It is a huge growth market - major investments are being made in expanding rail transport worldwide Experts estimate the market potential for connection solutions in the rail vehicle sector alone is around 500 million euros per year. LAPP has now also positioned itself as a new supplier of connection technology for rail vehicles - with ÖLFLEX® TRAIN cables for the KTX high-speed train in South Korea.
To establish itself in this market, LAPP had to overcome a number of challenges - for example, all the products used had to meet the strictest safety requirements, particularly in terms of fire protection. All suppliers in the railway industry worldwide have to comply with the IRIS (International Railway Industry Standard). The second challenge was the OEMs (original equipment manufacturers) that only take on a provider as a supplier if they have tested the products themselves.
For the railway manufacturer Hyundai-Rotem, proximity to the customer was also important. They were looking for a regional supplier who knows the market and is able to respond quickly when required - and LAPP Korea was ideal.
LAPP supplied 100 km of ÖLFLEX® TRAIN cables for the KTX (Korea Train eXpress) for Hyundai-Rotem in South Korea. "This is the first major project that has seen LAPP supply cables for passenger and high-speed trains," says Lance Lee, Marketing Manager at LAPP Korea. The KTX reaches speeds of 300 km/h and links the capital Seoul with the cities of Mokpo and Busan.
Three special railway cables were developed for the high-speed trains. The ÖLFLEX® TRAIN GKW 300V (a hybrid connecting cable) and also the ÖLFLEX® TRAIN 4GKW HF 1800V and ÖLFLEX® TRAIN 9GKW HF 3600V, two highly flexible cables that are used as connecting cables between the carriages and have to cope with very tight bending radii.
In addition to the IRIS, the worldwide railway sector is subject to a range of other exacting standards with numerous requirements. An international standard for railway cables has become established - the European standard (EN), an assembly and testing standard for power and control cables. To obtain the necessary certifications, LAPP tested its products at three different locations: the technology inspection centre in Stuttgart, the fire testing centre at Forbach in France, and at LAPP Korea. The tests focused particularly on flame retardance. To ensure that the railways cables are exceptionally robust, a radiation cross-linking system to refine the cables was installed specially at the Korea site.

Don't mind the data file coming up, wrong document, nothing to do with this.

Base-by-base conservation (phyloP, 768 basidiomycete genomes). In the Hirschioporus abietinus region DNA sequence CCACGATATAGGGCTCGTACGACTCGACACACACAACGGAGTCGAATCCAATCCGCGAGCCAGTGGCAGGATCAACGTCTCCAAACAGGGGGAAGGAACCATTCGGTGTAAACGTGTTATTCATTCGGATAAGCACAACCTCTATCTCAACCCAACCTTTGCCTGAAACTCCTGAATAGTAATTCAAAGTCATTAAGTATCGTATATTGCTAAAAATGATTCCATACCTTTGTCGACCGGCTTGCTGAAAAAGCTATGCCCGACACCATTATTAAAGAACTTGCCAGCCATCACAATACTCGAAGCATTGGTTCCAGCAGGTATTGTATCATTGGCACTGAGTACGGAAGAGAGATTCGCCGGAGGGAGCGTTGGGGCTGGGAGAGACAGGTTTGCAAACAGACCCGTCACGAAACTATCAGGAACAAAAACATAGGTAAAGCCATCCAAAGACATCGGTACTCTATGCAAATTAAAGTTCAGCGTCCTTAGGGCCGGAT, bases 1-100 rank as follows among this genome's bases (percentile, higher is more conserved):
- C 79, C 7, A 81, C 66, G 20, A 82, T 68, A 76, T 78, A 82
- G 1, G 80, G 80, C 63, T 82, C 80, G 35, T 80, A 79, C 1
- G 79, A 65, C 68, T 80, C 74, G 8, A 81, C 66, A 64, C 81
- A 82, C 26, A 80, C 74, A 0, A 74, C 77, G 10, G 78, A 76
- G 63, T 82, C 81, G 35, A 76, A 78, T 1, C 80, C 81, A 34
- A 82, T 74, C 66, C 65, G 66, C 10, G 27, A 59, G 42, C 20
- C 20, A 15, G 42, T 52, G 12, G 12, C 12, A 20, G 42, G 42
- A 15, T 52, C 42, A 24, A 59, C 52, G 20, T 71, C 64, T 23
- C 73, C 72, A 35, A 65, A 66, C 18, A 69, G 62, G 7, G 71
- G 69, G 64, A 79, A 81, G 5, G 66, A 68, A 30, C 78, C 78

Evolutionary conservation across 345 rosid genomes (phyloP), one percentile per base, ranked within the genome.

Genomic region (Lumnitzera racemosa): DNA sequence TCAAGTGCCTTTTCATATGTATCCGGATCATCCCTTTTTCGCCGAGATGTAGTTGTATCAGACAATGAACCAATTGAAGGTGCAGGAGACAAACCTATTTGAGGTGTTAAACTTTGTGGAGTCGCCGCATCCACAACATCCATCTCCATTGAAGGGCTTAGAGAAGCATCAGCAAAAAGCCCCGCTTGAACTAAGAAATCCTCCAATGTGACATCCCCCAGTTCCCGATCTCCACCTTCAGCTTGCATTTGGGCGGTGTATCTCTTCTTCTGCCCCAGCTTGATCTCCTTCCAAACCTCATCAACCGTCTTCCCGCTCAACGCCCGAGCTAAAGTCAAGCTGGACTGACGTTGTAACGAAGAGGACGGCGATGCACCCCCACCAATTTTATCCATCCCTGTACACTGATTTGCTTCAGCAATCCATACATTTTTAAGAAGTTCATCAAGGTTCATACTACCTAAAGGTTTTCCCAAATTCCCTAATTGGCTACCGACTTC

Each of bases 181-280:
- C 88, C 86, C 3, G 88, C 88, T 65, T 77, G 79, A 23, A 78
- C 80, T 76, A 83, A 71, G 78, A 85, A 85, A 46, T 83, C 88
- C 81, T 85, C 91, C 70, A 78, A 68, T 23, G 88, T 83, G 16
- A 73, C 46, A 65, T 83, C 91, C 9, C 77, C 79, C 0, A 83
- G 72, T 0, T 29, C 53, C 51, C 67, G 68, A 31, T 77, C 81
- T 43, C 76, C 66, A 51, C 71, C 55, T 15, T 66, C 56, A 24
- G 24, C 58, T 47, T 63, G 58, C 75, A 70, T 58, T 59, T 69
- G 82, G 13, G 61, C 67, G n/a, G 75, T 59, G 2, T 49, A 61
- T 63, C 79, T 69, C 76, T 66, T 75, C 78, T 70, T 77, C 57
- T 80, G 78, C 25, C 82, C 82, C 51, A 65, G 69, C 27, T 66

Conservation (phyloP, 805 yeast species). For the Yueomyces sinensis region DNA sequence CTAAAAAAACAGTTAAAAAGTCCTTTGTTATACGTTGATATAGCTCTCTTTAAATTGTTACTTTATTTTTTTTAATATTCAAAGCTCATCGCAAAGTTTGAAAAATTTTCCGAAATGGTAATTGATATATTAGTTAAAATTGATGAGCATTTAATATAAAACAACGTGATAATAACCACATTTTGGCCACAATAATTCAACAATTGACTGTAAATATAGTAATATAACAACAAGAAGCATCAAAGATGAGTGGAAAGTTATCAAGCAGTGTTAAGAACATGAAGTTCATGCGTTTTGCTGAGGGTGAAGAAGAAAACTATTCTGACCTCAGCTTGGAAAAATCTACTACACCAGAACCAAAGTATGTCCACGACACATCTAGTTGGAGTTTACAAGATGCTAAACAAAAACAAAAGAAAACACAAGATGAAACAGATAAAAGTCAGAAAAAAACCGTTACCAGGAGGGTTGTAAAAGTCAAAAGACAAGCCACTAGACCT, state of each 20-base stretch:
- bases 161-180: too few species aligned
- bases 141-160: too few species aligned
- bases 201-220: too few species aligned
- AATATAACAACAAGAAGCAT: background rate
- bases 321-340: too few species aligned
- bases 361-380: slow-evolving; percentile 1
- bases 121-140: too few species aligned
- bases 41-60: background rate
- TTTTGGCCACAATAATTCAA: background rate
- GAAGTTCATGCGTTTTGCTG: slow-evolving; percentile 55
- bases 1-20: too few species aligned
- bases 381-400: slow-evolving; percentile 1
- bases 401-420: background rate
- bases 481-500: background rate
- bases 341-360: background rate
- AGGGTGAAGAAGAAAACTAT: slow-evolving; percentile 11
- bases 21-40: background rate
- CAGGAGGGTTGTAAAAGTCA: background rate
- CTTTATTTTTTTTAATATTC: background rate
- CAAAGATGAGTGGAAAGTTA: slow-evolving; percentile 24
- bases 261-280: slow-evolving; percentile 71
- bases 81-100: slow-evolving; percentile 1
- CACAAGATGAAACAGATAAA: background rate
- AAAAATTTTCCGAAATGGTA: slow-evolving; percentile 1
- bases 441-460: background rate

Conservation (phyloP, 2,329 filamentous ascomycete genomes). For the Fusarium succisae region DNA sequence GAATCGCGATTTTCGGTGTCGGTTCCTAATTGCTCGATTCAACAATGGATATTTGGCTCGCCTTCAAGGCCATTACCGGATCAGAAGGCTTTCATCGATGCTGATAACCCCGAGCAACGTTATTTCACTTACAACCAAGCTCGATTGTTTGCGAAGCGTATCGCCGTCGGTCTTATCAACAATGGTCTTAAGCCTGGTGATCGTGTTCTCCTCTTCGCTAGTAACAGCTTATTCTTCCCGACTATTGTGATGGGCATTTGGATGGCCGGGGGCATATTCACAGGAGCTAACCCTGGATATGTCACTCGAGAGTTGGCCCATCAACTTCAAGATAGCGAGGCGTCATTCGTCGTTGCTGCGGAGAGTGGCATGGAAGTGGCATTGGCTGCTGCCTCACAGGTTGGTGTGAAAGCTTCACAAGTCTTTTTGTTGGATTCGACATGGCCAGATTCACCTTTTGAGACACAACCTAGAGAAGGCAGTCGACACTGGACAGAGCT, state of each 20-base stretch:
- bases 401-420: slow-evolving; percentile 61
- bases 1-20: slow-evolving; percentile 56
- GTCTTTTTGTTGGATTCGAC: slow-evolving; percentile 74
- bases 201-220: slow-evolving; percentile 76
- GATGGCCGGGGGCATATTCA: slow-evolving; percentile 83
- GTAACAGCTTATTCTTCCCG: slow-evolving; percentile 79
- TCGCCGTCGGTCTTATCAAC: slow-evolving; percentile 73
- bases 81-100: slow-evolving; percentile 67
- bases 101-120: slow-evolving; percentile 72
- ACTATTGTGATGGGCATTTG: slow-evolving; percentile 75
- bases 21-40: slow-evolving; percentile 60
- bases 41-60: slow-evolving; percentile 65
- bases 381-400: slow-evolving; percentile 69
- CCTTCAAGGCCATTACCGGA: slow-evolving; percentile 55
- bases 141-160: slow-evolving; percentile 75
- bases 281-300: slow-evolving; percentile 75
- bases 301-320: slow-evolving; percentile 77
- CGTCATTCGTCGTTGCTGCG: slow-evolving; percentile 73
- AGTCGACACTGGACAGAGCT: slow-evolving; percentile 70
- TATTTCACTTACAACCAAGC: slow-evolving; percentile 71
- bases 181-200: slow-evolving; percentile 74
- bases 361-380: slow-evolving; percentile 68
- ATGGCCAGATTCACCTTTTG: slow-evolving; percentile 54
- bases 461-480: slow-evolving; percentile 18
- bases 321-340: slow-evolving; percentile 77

After the success of the LAPP cables for the high-speed train, a follow-up order was immediately received for the cabling for a KTX that will link the cities of Seoul and Gangneung, reducing journey times from 4 hours 35 minutes to 1 hour 52 minutes. It will also provide a link to PyeongChang, where the Winter Olympics will be held in 2018.
The KTX is operated by the South Korean state railway company, Korea Railroad Corporation (Korail). The first generation of trains was based on the TGV and was partially produced directly in Korea under license from French train manufacturer Alstom. The Seoul-based railway manufacturer Rotem (later Hyundai-Rotem) harnessed this expertise and now produces a Korean-developed KTX-II that features LAPP cables.